Robert Mueller’s special investigation recently entered its second year, and has still failed to produce a single charge related to allegations of collusion with Russian and its government. However, early in the investigation, he and his legal team did score 16 indictments; 13 against Russian individuals, and three against Russian businesses.
When the first of those indictments were challenged in court, however, it fell apart. Now, the special investigator has filed motions to delay the trials indefinitely, which is strange considering how confident he appeared in the indictments before. This second request for a delay, along with the legal games the special prosecutors are playing in federal court, suggests that they have no confidence in their evidence, if they have any at all.
It appears these sixteen charges were nothing more than a publicity stunt in front of the media, and the investigation never intended to substantiate their claims at all.
On Tuesday, Mueller again asked a federal judge to reject a law that has been in place for more than 40 years in the case he brought against 16 Russian entities. He asked, yet again, that a federal court ignore the ‘Speedy Trial Act.’
The Speedy Trial Act is a federal law that states a federal criminal case must begin within 70 days of the date of indictment.
Last time the special investigator demanded the law be ignored, it was rejected without comment by federal Judge Dabney Friedrich.
In his court filing on Tuesday, Mueller said that the federal government needed additional time due to the ‘complexity’ of the case.
To paraphrase his filing, he stated that district courts are able to, upon request from an involved party, grant an “excludable continuance” if doing so is in the best interest of the public.
He continued on to say that there was a “voluminous” discovery issue at stake, and that the court needed to resolve a number of procedural issues that were ‘unique’ to this case.
According to former federal prosecutor Andrew McCarthy, however, it was too late for him to claim that the ‘complexity’ of the case required a delay.
He pointed out that the law says the right to a speedy trial belongs to the defendant, not the prosecution. If the defendant wants a trial within 70 days, the government has no right or cause to complain.
The government actor (in this case, the special investigation), had every chance in the world to take their time in seeking indictments. They controlled the tempo of the investigation and the indictment process.
They chose to rush 16 indictments through, likely as part of a public relations maneuver to show that the investigation was producing some sort of evidence of ‘Russian collusion.’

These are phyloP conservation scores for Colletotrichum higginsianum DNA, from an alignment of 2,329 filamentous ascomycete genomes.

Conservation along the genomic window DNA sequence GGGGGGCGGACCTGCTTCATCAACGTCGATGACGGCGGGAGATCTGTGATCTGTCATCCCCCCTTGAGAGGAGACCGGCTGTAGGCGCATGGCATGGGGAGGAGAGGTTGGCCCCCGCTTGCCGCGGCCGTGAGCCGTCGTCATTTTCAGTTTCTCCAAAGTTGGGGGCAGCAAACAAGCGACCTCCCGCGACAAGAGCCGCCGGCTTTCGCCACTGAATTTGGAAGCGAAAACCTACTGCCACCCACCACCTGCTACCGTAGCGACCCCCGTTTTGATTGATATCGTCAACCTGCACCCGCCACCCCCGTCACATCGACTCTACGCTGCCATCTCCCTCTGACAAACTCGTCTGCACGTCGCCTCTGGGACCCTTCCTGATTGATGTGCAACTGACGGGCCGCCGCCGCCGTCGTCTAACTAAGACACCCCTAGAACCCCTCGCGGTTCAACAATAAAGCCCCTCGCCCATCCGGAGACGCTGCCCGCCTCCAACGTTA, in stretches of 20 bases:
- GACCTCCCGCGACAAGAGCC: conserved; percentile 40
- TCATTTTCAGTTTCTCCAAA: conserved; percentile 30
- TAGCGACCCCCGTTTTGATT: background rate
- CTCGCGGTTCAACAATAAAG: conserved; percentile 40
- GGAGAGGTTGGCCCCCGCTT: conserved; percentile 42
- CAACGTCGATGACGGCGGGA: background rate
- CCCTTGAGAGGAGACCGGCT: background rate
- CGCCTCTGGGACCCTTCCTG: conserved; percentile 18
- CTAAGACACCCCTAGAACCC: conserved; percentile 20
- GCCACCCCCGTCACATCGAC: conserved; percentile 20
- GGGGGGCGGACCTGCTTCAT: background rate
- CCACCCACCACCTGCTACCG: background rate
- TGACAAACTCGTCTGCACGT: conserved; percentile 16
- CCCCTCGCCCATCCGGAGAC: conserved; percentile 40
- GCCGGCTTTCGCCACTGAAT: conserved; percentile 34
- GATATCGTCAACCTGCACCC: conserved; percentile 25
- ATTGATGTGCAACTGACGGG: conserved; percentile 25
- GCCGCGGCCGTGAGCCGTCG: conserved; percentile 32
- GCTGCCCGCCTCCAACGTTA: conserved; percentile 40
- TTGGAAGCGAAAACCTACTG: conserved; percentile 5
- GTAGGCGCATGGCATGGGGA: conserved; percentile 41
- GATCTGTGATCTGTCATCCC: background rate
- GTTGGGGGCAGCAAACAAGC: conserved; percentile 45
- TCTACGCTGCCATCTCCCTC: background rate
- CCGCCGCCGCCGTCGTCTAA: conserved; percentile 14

When they issued these charges, that signaled to the courts (and the accused) that the government was ready to proceed with a court case against the indicted.
It’s likely that when Mueller’s team filed the indictments against the Russian individuals and organizations on February 16, he believed that none of them would ever go to trial.
After all, there is nothing that the United States can do to force them to show up for these criminal trials. At worst, they could simply have the individuals arrested if they ever go to a country with an extradition agreement, and bar the businesses from operating in America.
McCarthy himself pointed out that the charges were nothing but political theater.
Just over two weeks ago, Eric Dubelier, a partner at the firm, entered a not guilty plea in the U.S. District Court for the District of Columbia. He also filed motions for discovery, and asserted his client’s interest in a speedy trial.
He also demanded the jury instructions given to the grand jury that produced the indictment. Dubelier noted that there was no mention in the charging documents of appropriate mens rea behind the crime, which is necessary for the claims made against the Russian company.
He even pointed out that there was no specificity to the document, which simply said that Concord Management committed a crime. The document made no mention of who, or what group of people within the company, committed any sort of illegal activity.
Last week, the special prosecutor responded to the motion, and said he was prepared to offer two terabytes of information from Russian social media into the court’s record.
It doesn’t seem like Mueller was complying with the perfectly legal and reasonable request for discovery; instead, he seemed to be intent on flooding the docket with a huge amount of evidence, almost all of which was written in Russian.
McCarthy pointed out that this move was an attempt to “manufacture complexity” where none necessarily existed, and that it was simply a delaying tactic, hoping to chew into the defendant’s resources.
He added that such dishonest tactics are “apt to make the presiding judge very angry.”
It seems like all the negative things people said about Mueller’s indictments turned out to be true. According to his own court filings, it appears that even the special prosecutor himself is admitting that he rushed to file charges without having completed his investigation.
Hopefully, this results in these 16 farcical indictments being thrown out. If the special investigator, who was the former Director of the Federal Bureau of Investigation, cannot understand how to properly indict people, it’s time to shut this special investigation down.
Just because Mueller did a bad job in completing his own task, that does not mean that the law should bend to accommodate him. Laws exist for a reason, and that reason is not to make life easier for the federal government.